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Buy This Fidelity Fund for Mega Value

Record-setting markets continue to favor more risky growth sectors like technology and biotechnology. And while many of the managers I recommend know how to selectively squeeze more profits from these high-flying sectors, there’s one fund that is going against the buy-at-any-price S&P 500 herd — and the time to buy that fund is now. Right now.

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I often tell my readers at Fidelity Investor that it’s the fundamentals — earnings, interest rates and economic data — that really matter. And based on the economic data we’ve seen so far, the market looks set to deliver more gains so long as the economy remains in expansion mode.

Economic data, like last week’s job openings (JOLTS) report, show consumers remaining at or near full employment and seeing their wages rise (albeit tepidly). As long as the consumer stays in good spending shape, the market should have room to run.

That said, the overall market has gone an anomalously long time without a healthy 10% correction, and there’s no question that valuations in some sectors are very heated. Selective buying — or rather, investing in managers who know how to buy selectively and avoid overvalued stocks — is the key to intermediate-term success.

While we’re overdue for a pullback at large, several overlooked, underappreciated and lower-priced sectors offer better values with less risk. To name two: energy and banking. Even if we don’t get the aforementioned pullback anytime soon, now is a buying opportunity.

What Makes Fidelity Mega Cap Stock a Good Pick?

With all that in mind, there are a few good reasons why Fidelity Mega Cap Stock Fund (MUTF:FGRTX) — run by the value-savvy and bear-market-tested manager Matt Fruhan — is the fund I suggest buying. Matt’s discipline drives him to shop for bargains — when markets are at nose-bleed levels, this can mean his fund’s performance trails in the near-term.

But the kinds of stocks he buys are highly liquid, most often solidly dividend-paying, blue-chip, U.S. multinational battleships. His top ten names (which account for 32% of his current 103 holdings) is a Who’s Who of bellwether blue-chips: JPMorgan Chase & Co. (NYSE:JPM), Bank of America Corp (NYSE:BAC), Microsoft Corporation (NASDAQ:MSFT), Citigroup Inc (NYSE:C) and Apple Inc. (NASDAQ:AAPL), among countless others.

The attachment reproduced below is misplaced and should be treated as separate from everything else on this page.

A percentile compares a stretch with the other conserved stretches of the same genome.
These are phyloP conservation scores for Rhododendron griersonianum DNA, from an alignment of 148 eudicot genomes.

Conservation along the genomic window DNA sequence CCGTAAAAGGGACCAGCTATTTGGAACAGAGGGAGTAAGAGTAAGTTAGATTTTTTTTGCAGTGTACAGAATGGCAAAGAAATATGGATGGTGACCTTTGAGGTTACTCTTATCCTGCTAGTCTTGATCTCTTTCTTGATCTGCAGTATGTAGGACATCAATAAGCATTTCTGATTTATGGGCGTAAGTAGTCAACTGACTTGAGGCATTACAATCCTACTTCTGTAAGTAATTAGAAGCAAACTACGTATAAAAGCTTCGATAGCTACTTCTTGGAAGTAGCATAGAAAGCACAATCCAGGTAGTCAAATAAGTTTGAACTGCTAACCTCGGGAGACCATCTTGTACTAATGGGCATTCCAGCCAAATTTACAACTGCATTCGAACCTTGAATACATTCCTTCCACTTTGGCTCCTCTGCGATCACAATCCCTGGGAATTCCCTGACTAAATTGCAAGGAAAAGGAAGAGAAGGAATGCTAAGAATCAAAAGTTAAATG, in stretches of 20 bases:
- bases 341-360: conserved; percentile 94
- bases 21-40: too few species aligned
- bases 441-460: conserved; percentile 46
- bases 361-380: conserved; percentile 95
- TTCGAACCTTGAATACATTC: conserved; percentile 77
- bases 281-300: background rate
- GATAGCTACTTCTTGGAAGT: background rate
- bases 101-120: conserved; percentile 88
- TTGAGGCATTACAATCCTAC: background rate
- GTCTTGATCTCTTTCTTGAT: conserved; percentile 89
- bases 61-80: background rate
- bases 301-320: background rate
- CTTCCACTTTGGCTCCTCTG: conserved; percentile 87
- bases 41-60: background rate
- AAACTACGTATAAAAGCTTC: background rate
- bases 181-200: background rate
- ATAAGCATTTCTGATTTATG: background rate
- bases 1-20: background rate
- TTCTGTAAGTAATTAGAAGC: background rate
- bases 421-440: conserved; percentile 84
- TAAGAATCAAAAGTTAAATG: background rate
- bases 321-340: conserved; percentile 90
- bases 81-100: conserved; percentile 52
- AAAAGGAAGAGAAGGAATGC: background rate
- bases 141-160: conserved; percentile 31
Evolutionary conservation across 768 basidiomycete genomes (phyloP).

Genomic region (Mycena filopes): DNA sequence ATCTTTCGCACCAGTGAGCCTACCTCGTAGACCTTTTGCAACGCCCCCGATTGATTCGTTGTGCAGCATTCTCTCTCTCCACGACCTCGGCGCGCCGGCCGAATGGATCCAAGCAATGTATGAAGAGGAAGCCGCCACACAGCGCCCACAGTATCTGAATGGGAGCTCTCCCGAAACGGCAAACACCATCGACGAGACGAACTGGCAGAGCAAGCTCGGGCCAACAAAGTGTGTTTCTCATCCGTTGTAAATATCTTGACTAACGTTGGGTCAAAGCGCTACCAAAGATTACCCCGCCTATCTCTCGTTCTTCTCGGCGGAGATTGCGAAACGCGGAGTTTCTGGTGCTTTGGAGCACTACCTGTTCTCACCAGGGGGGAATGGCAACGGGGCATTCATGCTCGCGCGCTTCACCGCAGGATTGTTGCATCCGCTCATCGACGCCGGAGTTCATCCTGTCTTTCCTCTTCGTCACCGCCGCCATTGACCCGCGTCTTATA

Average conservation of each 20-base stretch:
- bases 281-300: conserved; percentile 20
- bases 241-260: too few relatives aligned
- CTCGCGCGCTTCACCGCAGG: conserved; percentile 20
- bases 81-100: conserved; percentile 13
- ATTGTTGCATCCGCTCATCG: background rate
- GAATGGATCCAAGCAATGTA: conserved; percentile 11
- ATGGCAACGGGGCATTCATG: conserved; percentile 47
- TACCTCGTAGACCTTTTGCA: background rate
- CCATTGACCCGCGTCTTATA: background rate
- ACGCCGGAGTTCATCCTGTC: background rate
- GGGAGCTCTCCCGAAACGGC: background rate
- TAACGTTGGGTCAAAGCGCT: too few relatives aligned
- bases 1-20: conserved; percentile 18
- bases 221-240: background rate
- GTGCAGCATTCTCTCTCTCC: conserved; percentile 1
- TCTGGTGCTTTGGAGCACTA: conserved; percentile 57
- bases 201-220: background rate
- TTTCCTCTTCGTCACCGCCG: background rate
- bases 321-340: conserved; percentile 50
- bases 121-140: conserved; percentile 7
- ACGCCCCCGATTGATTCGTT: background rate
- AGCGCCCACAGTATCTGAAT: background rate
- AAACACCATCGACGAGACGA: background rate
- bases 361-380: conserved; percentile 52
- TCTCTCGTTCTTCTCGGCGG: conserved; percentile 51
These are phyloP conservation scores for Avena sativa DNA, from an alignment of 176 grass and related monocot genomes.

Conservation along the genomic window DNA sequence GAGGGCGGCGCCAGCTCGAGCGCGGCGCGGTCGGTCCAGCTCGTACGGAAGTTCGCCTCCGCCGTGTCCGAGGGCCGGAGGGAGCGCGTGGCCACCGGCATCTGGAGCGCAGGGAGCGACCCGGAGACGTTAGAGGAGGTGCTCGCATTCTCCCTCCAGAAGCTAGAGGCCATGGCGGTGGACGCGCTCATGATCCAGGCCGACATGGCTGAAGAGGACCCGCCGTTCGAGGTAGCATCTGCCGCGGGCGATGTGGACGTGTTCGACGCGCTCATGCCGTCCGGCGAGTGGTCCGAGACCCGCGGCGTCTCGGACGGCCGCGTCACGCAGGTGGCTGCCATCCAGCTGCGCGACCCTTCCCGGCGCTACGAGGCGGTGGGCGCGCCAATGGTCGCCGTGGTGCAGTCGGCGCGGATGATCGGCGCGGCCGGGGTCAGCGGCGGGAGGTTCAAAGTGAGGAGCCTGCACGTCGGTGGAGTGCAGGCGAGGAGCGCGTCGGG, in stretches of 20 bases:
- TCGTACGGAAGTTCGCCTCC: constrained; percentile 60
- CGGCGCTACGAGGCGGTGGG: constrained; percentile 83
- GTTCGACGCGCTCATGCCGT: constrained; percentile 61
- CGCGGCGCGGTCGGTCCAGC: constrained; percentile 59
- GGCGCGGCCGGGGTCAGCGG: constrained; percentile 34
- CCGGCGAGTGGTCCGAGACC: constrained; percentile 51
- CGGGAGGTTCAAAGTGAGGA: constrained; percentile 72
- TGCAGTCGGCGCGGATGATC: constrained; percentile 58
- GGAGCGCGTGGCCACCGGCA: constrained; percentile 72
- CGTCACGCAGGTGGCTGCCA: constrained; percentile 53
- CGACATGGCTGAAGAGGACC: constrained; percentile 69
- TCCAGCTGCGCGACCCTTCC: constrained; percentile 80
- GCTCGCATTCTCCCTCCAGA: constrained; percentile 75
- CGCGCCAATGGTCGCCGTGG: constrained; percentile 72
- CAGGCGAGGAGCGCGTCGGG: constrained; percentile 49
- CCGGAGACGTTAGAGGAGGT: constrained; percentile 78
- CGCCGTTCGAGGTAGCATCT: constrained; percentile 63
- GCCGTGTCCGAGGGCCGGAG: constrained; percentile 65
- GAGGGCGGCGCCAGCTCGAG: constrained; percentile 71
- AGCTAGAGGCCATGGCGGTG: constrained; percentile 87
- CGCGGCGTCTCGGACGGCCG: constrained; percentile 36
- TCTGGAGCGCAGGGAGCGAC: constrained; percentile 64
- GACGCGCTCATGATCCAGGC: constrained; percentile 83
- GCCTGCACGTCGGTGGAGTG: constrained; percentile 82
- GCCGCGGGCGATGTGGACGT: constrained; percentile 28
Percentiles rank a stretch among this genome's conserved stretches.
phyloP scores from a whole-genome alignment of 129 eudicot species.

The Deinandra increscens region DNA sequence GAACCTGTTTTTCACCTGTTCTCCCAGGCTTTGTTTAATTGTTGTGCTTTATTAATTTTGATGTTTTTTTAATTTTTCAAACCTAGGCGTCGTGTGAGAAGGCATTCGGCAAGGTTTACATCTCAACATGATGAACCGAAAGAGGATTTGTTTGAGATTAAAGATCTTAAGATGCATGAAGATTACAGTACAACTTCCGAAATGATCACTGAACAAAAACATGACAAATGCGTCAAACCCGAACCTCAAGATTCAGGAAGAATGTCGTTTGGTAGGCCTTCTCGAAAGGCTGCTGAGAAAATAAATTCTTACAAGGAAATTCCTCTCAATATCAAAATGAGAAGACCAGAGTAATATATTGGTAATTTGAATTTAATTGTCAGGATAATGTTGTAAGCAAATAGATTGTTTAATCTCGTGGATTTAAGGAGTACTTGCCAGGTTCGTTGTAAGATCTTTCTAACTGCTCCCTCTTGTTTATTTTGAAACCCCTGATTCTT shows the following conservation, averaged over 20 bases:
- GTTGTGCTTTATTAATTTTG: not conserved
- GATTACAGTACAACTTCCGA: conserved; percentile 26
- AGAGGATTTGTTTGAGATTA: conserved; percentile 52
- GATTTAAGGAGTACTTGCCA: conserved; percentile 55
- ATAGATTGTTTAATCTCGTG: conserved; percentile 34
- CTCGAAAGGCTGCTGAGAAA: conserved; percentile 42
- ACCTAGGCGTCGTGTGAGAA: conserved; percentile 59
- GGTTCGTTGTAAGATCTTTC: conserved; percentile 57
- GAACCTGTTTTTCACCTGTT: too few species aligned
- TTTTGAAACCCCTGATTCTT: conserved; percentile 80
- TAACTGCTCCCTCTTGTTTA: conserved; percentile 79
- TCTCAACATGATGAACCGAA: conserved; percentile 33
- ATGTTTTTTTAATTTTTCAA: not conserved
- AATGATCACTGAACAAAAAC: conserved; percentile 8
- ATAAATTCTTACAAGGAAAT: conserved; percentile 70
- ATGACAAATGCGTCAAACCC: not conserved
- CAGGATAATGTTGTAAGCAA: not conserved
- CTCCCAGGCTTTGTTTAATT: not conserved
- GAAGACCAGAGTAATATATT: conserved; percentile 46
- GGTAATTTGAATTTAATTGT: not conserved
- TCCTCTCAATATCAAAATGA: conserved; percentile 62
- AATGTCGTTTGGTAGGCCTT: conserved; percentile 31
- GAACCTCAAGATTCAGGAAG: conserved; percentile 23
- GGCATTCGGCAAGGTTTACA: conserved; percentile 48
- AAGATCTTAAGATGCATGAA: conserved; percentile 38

With an ultra-low expense ratio of 0.68%, or $68 annually per every $10,000 invested, this actively managed fund is a bargain in and of itself. FGRTX’s turnover rate — 25% — lets you know you’re in the hands of a manager who buys with conviction for the long haul rather being driven to short-term temptation.

When the market goes “Boom!” FGRTX won’t go bust. And when others turn from dancing in the street to panicking, you might find Matt Fruhan smiling.

FGRTX is a first-rate counterbalance to lofty market times, and an excellent complement to any portfolio that is overly skewed by the broader S&P 500 Index. His hunting ground is the S&P 100 and the Russell Top 200. As such, his fund can be paired with other great dividend funds like Fidelity Strategic Dividend and Income (MUTF:FSDIX) or a non-Fidelity fund like Vanguard Dividend Growth (MUTF:VDIGX) or T. Rowe Price Dividend Growth (MUTF:PRDGX).

FGRTX’s mega-cap focus means it won’t mirror the S&P 500 index like most other large-cap stock funds, index funds and exchange-traded funds do. Currently, the valuations among FGRTX’s elephants in the S&P 500 room are more attractive than the more growth-oriented side of the S&P 500. His biggest sector over-weights relative to the S&P 500 are the relatively beaten up Financials sector (he’s got 21% vs. 14% for the S&P 500), and the decidedly beaten down Energy sector (11.5% vs. 5.7%).

Bottom Line on FGRTX

As we head toward year-end, I think the rally in financials still has legs. We have a moderately rising rate environment, which is good for banks. The FOMC, minutes from our Federal Reserve’s last rate-hike confab, showed that the Fed remains likely to raise rates when they convene on Dec. 13, with fund futures suggesting an 87% chance of them doing so. Moreover, banks are still able to make a profit, even in this low-rate environment.

But when it comes to investing in those big-cap financials, you have to be knowledgeable, selective and even courageous, and Matthew Fruhan is all that and then some.

I also think global growth has taken a moderate upturn, which benefits the energy sector, which ultimately fuels such growth.

Currently, I think both out-of-favor sectors provide attractive prices — but only time will tell if those prices reflect attractive values. The man I trust to sort the wheat from such chaff? Matt Fruhan. The fund I think you should buy now to harvest gains down the road: FGRTX.

Jim Lowell is the editor of Fidelity Investor. Click here for Jim’s latest special report and discover Fidelity’s Top 20 Favorite Stocks — the most-owned, and most-liked, by Fidelity’s top managers.

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